TOLEDO, Ohio — Look back to the 2017 American League Wild Card game. The Minnesota Twins are at Yankee Stadium. Eddie Rosario blasts a first-inning, two-run homer off Luis Severino, and Doug Mientkiewicz is watching Minnesota intently from his seat along the third base line, thinking, “those are my guys.”
“It gave me chills,” Mientkiewicz said.
Much of the homegrown talent of those Twins was developed under the guidance of Mientkiewicz in the minor leagues, managing in High-A and Double-A from 2013-17. Now, the Twins are running away with the AL Central this season, holding a 10.5-game lead entering Monday.
With nearly all of the Detroit Tigers’ top prospects in the upper minors, the second-year Toledo Mud Hens manager is embracing another opportunity, one he said involves as much psychology as it does tactical coaching.
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“They’re putting the weight of the world on their shoulders,” Mientkiewicz said Saturday. “We’re not going to put any more pressure on them than they do on themselves to be successful. Stay hard on them, but let them breathe a little bit and let them know they’re not alone and better days are coming.”
The Tigers are in the midst of a rebuilding process, and Mientkiewicz, leading the Triple-A team, may be one of the most important people involved.
Twelve of MLB.com’s top 30 Tigers prospects — including Daz Cameron, Beau Burrows and Willi Castro — are with the Mud Hens, and more are on the way, with 10 in Double-A Erie.
More: Christopher Ilitch is obsessed with Tigers prospects, just like you
Mientkiewicz played 12 MLB seasons in , including parts of seven seasons under Ron Gardenhire with the Twins. Gardenhire, the current Tigers manager, saw coaching potential over a decade ago.
“We’ve had a lot of good arguments, a lot of great conversations,” Gardenhire said last week. “When he played for me, he was one of those headstrong guys who was fiery, and I had to calm him down a lot. I’m sure he’s the same way as a manger, he’s fired up and the guys love it.”
Mientkiewicz, whose final season in the majors was 2009, turned to coaching in 2012. He spent one season in the Los Angeles Dodgers system as the hitting coach with the Ogden Raptors, the organization’s Advanced Rookie League affiliate. It was there he guided two-time All-Star shortstop Corey Seager in his first year as a professional.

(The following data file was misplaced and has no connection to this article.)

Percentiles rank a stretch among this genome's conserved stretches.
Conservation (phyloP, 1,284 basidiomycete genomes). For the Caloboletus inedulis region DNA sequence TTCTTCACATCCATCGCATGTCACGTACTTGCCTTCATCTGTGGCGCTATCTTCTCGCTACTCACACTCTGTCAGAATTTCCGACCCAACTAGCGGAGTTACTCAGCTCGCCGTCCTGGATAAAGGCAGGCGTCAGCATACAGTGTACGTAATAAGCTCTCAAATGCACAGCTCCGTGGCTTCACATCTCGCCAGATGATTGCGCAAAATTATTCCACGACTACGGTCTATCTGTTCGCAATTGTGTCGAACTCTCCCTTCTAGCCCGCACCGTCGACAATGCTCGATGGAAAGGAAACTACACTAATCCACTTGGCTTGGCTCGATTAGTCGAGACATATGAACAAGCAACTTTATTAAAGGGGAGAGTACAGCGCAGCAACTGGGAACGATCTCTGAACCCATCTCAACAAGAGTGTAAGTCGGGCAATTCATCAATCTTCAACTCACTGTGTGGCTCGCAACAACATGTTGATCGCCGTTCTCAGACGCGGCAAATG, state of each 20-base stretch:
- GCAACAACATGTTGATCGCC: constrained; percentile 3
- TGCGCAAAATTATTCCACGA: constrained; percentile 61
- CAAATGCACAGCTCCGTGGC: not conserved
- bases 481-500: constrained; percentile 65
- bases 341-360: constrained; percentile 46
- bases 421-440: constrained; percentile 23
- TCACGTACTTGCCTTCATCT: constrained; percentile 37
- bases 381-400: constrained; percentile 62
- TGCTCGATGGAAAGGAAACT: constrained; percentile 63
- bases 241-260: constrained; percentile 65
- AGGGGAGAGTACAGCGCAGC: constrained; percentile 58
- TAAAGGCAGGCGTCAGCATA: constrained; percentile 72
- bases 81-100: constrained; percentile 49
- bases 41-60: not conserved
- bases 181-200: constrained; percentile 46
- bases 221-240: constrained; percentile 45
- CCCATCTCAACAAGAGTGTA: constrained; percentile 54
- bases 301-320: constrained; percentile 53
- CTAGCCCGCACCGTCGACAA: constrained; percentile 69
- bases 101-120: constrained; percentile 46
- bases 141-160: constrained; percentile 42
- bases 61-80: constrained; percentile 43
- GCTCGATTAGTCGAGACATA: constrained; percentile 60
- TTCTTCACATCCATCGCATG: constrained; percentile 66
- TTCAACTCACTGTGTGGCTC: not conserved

Then it was off to the Twins system in 2013, where Mientkiewicz took the helm of the Fort Myers Miracle for two years. He moved up to Double-A Chattanooga in 2015 before returning to Fort Myers in 2017. Despite a 385-299 record in five seasons in the Twins organization, Mientkiewicz was let go as part of an organizational overhaul after that season.
He caught on with the Tigers last season, taking over the Mud Hens. Tigers general manager Al Avila said Mientkiewicz was hired for many reasons.
“When we hired him, we liked him because of his baseball experience, as a player and as a coach,” Avila said Friday. “Whether it be defensive position or baserunning, he’s able to translate to the player, if they did something wrong there, OK, how that’s going to affect you at the big leagues, that’s going to get you back down to the minor leagues.”
A history of rapid player development
Right-hander Jose Berrios earned his first All-Star nod last year, but the 25-year-old is not far removed from excelling through the Twins farm system.
Berrios remembers an incident with Fort Myers where he cruised through the first inning but didn’t record an out in the second frame.
Mientkiewicz dug into him.
“He had a meeting and told me, ‘You need to be a professional,’ ” Berrios said last week, when the Twins played the Tigers at Comerica Park. “After that day, I learned to always go out there and give my 100%.”
It was moments like those, Berrios and Twins outfielder Max Kepler said, that Mientkiewicz taught them to become “a man.”
Kepler remembers Mientkiewicz barely playing him in Fort Myers when they first met. The outfielder wanted to hit to the opposite field for contact, and Mientkiewicz saw a left-handed swing with potential for power from the pull side.
“He got to me in a good way, he kind of made me mad,” Kepler said last week. “Doug figured me out.”
Mientkiewicz felt great responsibility to develop what is now Minnesota’s core. He concedes that he was demanding and tough.
“I wouldn’t let them breathe because I knew they were responsible for bringing respectful baseball back to that city,” Mientkiewicz said. “I always say, I don’t know if I’ll make you physically better, but I’ll make you mentally tougher, and that group was battle tested.”